Illinois has become inhospitable to Republicans. In 1988 George H.W. Bush carried Illinois 51-49. In 1992 and 1996 Bill Clinton carried it 49-34 and 54-37. In 2000 Al Gore carried it 55-43. To win in 2004, Ryan probably will have to run far ahead of President Bush. Asked how he plans to do that, he mentions ``the ideas of John Locke.'' If that is plan A, what, you may well wonder, is plan B?
Actually, he favors the basic Republican agenda -- limited government, personal responsibility, strong national defense. But he is, above all, a moralist who hopes to get the state exercised about the fact that 410,000 of its children -- 270,000 of them in Chicago -- are in failing schools, as such schools are defined by the No Child Left Behind law.
What, he asks, will become of these children if they reach adulthood and ``all they have is their brawn and their hands''? When he returns to walk the spotless halls of Hales Franciscan, crowds of boys embrace him, and are rewarded by being asked what their SAT scores are, and being told they are not high enough. The SAT prep course was recently canceled. For Ryan, doing something about that takes immediate precedence over campaigning.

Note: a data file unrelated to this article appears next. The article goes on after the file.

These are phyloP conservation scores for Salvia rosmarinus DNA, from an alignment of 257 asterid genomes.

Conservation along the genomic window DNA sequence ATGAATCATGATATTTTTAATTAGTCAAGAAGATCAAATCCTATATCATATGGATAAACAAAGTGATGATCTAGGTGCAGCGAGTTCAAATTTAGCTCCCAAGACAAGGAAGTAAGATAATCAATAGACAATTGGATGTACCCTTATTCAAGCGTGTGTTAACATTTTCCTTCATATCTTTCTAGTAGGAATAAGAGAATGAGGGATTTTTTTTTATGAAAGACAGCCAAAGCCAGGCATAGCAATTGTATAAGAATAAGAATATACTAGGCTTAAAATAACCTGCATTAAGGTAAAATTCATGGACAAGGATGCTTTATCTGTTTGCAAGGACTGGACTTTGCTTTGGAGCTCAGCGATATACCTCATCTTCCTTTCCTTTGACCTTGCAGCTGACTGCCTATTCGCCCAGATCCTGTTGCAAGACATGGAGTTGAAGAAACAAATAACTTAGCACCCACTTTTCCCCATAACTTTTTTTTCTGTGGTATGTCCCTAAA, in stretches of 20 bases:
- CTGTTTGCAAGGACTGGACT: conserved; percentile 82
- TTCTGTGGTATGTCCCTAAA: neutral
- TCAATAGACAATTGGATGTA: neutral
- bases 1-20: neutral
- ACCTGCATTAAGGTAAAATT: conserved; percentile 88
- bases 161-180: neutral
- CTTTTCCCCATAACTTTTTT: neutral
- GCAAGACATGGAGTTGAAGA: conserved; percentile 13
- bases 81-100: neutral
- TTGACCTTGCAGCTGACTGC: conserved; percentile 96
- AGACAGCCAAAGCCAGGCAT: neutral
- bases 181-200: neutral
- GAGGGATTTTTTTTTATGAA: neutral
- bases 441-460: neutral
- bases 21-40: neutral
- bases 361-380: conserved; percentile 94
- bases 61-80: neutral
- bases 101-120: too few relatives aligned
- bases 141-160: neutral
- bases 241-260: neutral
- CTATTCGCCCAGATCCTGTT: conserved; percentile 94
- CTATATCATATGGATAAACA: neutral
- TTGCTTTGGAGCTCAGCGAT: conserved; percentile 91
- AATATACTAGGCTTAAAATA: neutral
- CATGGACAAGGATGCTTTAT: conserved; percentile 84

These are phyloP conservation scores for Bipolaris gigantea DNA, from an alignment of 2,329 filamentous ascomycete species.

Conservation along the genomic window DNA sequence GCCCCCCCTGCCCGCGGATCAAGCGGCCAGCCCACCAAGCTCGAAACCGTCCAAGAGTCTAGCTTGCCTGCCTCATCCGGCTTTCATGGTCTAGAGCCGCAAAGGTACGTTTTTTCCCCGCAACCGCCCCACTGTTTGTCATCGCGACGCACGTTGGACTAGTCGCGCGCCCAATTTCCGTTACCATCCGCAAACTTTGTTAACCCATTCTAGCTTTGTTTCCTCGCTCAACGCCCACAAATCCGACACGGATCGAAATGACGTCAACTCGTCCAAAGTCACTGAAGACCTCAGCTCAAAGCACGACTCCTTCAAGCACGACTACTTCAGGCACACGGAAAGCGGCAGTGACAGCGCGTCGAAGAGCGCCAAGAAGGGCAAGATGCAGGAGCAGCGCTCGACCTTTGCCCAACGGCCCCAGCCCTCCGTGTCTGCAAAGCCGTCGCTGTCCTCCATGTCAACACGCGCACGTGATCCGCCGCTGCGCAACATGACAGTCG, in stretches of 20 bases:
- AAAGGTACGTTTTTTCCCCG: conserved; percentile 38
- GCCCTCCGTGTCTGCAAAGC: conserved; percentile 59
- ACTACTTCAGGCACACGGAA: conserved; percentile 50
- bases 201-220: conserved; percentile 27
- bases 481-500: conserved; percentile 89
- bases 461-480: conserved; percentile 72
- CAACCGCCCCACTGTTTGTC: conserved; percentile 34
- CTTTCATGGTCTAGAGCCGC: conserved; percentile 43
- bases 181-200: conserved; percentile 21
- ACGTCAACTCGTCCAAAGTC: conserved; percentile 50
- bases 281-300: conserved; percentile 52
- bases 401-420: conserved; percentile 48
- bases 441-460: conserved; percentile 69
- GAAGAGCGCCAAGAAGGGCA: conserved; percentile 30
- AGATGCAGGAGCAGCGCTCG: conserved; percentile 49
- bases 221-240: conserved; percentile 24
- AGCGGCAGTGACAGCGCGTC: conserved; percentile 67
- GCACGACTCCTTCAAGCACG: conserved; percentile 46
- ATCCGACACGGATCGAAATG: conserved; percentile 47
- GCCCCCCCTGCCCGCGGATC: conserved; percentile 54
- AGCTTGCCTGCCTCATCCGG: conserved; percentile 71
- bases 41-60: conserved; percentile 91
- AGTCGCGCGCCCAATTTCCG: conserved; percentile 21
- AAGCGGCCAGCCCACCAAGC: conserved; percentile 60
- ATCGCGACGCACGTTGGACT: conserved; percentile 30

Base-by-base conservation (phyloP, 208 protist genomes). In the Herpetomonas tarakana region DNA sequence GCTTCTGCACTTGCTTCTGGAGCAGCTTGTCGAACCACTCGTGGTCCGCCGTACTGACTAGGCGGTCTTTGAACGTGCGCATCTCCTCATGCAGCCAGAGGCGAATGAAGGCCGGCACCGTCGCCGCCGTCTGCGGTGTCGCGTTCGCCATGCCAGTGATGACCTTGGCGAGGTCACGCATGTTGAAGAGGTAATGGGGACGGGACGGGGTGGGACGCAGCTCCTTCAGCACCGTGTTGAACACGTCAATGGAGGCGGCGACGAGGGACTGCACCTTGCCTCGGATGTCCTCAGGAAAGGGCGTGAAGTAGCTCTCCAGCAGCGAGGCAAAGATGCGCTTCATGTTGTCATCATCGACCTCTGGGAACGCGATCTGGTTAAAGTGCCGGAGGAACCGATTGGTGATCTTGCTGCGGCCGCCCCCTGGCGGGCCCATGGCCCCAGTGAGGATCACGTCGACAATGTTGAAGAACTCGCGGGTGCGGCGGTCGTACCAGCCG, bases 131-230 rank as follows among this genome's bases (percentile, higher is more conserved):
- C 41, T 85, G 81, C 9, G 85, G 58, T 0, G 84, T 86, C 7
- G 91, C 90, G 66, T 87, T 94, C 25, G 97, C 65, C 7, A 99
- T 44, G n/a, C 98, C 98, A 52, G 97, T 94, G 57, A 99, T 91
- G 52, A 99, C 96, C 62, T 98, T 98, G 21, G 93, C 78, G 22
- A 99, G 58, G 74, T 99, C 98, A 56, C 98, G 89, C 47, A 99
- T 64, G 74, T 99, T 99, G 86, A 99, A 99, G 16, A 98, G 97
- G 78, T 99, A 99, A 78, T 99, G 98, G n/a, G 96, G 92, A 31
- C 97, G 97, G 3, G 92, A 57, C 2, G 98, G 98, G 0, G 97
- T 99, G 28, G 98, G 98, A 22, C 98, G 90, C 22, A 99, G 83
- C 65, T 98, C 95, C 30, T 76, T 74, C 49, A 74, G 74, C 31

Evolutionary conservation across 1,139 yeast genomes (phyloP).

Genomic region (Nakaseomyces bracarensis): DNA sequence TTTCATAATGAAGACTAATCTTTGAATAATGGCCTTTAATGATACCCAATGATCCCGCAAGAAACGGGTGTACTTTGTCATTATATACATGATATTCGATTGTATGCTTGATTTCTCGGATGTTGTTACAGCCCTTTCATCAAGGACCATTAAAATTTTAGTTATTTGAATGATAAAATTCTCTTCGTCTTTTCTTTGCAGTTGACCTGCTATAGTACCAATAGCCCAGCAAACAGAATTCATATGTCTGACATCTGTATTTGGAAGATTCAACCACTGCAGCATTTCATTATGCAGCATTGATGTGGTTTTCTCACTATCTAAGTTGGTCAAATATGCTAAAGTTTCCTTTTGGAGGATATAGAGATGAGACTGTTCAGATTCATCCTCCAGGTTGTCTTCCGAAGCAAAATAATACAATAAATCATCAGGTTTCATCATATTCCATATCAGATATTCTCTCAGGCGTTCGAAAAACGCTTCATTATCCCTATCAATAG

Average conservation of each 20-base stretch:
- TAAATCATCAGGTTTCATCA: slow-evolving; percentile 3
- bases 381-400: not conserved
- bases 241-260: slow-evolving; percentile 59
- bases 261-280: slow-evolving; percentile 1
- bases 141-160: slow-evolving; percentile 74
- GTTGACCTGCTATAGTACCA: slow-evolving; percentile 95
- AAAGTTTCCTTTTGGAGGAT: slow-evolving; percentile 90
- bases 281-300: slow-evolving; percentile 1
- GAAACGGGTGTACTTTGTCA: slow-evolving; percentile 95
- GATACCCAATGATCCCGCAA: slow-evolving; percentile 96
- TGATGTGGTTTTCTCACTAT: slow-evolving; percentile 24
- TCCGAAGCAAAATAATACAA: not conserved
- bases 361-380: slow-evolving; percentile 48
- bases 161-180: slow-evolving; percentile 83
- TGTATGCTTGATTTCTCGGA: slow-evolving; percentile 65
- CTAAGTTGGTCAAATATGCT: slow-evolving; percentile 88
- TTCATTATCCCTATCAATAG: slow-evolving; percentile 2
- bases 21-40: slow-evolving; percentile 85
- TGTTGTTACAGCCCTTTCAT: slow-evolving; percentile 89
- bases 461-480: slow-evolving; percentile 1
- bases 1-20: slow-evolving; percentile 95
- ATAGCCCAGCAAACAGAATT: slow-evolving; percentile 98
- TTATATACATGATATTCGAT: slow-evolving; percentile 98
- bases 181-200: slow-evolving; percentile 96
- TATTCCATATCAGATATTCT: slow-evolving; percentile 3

His campaign bears watching because of what it will say about the ability of a Republican to make inroads among African-Americans. If he cannot do it, it really is hopeless.
Win or lose, this probably will not end happily. Ryan has a three-to-one lead over his nearest rival in polling of Republicans likely to vote in the March 16 primary. But in the general election he probably will learn the futility -- with few exceptions -- of asking African-Americans to vote for any Republican, regardless of his views or record, and he probably will lose in this increasingly Democratic state.
Or he will win and, being intelligent and impatient, will hate life in the Senate, where grandees like Ted Kennedy, for whom public schools are distant rumors, get away with blocking school choice for poor inner-city children. The story Ryan is trying to write -- doing well in his campaign, then doing good in Washington -- is too good to be true.